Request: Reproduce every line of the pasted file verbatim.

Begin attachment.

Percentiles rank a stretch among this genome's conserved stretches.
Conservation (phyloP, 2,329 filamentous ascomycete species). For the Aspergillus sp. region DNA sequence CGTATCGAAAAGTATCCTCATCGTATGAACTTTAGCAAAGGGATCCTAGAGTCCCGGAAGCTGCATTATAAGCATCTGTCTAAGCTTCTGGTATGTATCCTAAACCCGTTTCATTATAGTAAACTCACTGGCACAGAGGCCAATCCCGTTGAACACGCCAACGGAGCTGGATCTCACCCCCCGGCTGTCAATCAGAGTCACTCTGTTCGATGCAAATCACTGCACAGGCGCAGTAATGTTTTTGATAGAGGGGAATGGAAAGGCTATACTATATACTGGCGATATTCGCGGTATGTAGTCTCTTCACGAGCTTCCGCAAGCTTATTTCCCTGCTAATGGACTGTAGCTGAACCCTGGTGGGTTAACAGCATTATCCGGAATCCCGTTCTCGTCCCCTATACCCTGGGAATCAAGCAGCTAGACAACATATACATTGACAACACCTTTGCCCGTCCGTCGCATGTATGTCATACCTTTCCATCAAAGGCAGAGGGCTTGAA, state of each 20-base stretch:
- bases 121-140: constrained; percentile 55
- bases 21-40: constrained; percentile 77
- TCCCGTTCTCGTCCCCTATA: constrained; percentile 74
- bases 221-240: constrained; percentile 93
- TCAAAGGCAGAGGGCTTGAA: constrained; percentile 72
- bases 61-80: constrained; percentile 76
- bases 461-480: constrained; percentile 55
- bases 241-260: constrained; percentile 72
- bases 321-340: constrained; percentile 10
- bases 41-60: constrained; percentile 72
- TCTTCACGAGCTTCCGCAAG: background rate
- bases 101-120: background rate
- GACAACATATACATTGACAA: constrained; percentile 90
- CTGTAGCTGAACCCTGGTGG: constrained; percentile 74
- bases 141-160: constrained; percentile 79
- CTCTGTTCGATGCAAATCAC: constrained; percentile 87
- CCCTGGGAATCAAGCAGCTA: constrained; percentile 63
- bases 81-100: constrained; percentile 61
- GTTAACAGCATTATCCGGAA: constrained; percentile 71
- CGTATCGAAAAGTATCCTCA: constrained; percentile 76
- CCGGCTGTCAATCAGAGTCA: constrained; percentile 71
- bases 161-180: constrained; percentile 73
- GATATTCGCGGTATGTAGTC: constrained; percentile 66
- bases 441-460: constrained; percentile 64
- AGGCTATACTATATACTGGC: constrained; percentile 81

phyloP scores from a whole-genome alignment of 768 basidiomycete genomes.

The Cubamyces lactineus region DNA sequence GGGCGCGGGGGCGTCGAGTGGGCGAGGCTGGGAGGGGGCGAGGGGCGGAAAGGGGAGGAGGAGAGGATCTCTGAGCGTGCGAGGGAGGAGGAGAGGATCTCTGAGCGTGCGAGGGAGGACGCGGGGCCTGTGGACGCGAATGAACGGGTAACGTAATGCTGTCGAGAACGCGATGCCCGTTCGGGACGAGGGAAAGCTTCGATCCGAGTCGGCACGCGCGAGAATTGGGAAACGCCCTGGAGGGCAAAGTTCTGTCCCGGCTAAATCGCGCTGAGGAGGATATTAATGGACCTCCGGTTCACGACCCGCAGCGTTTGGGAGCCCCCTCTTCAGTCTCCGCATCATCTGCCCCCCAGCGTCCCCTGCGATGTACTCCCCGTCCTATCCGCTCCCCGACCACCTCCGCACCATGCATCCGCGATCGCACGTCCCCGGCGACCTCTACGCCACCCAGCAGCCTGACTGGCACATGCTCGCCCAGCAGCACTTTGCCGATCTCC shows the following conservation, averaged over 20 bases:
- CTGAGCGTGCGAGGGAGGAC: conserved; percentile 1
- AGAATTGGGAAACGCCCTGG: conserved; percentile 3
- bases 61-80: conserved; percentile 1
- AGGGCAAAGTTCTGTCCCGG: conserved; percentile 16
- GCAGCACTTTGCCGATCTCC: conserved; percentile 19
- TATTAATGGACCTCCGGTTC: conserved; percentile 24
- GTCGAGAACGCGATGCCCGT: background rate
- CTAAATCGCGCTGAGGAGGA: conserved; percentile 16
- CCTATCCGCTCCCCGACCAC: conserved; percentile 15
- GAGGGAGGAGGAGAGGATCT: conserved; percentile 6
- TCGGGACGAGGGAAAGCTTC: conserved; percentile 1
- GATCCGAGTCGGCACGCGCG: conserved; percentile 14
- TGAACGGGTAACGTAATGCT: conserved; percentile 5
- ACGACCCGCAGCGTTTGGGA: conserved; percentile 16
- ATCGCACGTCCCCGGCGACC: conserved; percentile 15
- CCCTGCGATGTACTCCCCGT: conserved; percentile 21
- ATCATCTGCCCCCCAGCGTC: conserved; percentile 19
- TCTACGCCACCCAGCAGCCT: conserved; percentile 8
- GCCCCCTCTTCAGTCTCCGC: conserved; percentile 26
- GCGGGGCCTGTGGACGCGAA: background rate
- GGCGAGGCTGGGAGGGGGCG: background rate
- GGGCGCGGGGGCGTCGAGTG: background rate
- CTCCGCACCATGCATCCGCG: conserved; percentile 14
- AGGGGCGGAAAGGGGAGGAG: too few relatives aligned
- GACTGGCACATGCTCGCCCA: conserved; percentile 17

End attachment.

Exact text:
Percentiles rank a stretch among this genome's conserved stretches.
Conservation (phyloP, 2,329 filamentous ascomycete species). For the Aspergillus sp. region DNA sequence CGTATCGAAAAGTATCCTCATCGTATGAACTTTAGCAAAGGGATCCTAGAGTCCCGGAAGCTGCATTATAAGCATCTGTCTAAGCTTCTGGTATGTATCCTAAACCCGTTTCATTATAGTAAACTCACTGGCACAGAGGCCAATCCCGTTGAACACGCCAACGGAGCTGGATCTCACCCCCCGGCTGTCAATCAGAGTCACTCTGTTCGATGCAAATCACTGCACAGGCGCAGTAATGTTTTTGATAGAGGGGAATGGAAAGGCTATACTATATACTGGCGATATTCGCGGTATGTAGTCTCTTCACGAGCTTCCGCAAGCTTATTTCCCTGCTAATGGACTGTAGCTGAACCCTGGTGGGTTAACAGCATTATCCGGAATCCCGTTCTCGTCCCCTATACCCTGGGAATCAAGCAGCTAGACAACATATACATTGACAACACCTTTGCCCGTCCGTCGCATGTATGTCATACCTTTCCATCAAAGGCAGAGGGCTTGAA, state of each 20-base stretch:
- bases 121-140: constrained; percentile 55
- bases 21-40: constrained; percentile 77
- TCCCGTTCTCGTCCCCTATA: constrained; percentile 74
- bases 221-240: constrained; percentile 93
- TCAAAGGCAGAGGGCTTGAA: constrained; percentile 72
- bases 61-80: constrained; percentile 76
- bases 461-480: constrained; percentile 55
- bases 241-260: constrained; percentile 72
- bases 321-340: constrained; percentile 10
- bases 41-60: constrained; percentile 72
- TCTTCACGAGCTTCCGCAAG: background rate
- bases 101-120: background rate
- GACAACATATACATTGACAA: constrained; percentile 90
- CTGTAGCTGAACCCTGGTGG: constrained; percentile 74
- bases 141-160: constrained; percentile 79
- CTCTGTTCGATGCAAATCAC: constrained; percentile 87
- CCCTGGGAATCAAGCAGCTA: constrained; percentile 63
- bases 81-100: constrained; percentile 61
- GTTAACAGCATTATCCGGAA: constrained; percentile 71
- CGTATCGAAAAGTATCCTCA: constrained; percentile 76
- CCGGCTGTCAATCAGAGTCA: constrained; percentile 71
- bases 161-180: constrained; percentile 73
- GATATTCGCGGTATGTAGTC: constrained; percentile 66
- bases 441-460: constrained; percentile 64
- AGGCTATACTATATACTGGC: constrained; percentile 81

phyloP scores from a whole-genome alignment of 768 basidiomycete genomes.

The Cubamyces lactineus region DNA sequence GGGCGCGGGGGCGTCGAGTGGGCGAGGCTGGGAGGGGGCGAGGGGCGGAAAGGGGAGGAGGAGAGGATCTCTGAGCGTGCGAGGGAGGAGGAGAGGATCTCTGAGCGTGCGAGGGAGGACGCGGGGCCTGTGGACGCGAATGAACGGGTAACGTAATGCTGTCGAGAACGCGATGCCCGTTCGGGACGAGGGAAAGCTTCGATCCGAGTCGGCACGCGCGAGAATTGGGAAACGCCCTGGAGGGCAAAGTTCTGTCCCGGCTAAATCGCGCTGAGGAGGATATTAATGGACCTCCGGTTCACGACCCGCAGCGTTTGGGAGCCCCCTCTTCAGTCTCCGCATCATCTGCCCCCCAGCGTCCCCTGCGATGTACTCCCCGTCCTATCCGCTCCCCGACCACCTCCGCACCATGCATCCGCGATCGCACGTCCCCGGCGACCTCTACGCCACCCAGCAGCCTGACTGGCACATGCTCGCCCAGCAGCACTTTGCCGATCTCC shows the following conservation, averaged over 20 bases:
- CTGAGCGTGCGAGGGAGGAC: conserved; percentile 1
- AGAATTGGGAAACGCCCTGG: conserved; percentile 3
- bases 61-80: conserved; percentile 1
- AGGGCAAAGTTCTGTCCCGG: conserved; percentile 16
- GCAGCACTTTGCCGATCTCC: conserved; percentile 19
- TATTAATGGACCTCCGGTTC: conserved; percentile 24
- GTCGAGAACGCGATGCCCGT: background rate
- CTAAATCGCGCTGAGGAGGA: conserved; percentile 16
- CCTATCCGCTCCCCGACCAC: conserved; percentile 15
- GAGGGAGGAGGAGAGGATCT: conserved; percentile 6
- TCGGGACGAGGGAAAGCTTC: conserved; percentile 1
- GATCCGAGTCGGCACGCGCG: conserved; percentile 14
- TGAACGGGTAACGTAATGCT: conserved; percentile 5
- ACGACCCGCAGCGTTTGGGA: conserved; percentile 16
- ATCGCACGTCCCCGGCGACC: conserved; percentile 15
- CCCTGCGATGTACTCCCCGT: conserved; percentile 21
- ATCATCTGCCCCCCAGCGTC: conserved; percentile 19
- TCTACGCCACCCAGCAGCCT: conserved; percentile 8
- GCCCCCTCTTCAGTCTCCGC: conserved; percentile 26
- GCGGGGCCTGTGGACGCGAA: background rate
- GGCGAGGCTGGGAGGGGGCG: background rate
- GGGCGCGGGGGCGTCGAGTG: background rate
- CTCCGCACCATGCATCCGCG: conserved; percentile 14
- AGGGGCGGAAAGGGGAGGAG: too few relatives aligned
- GACTGGCACATGCTCGCCCA: conserved; percentile 17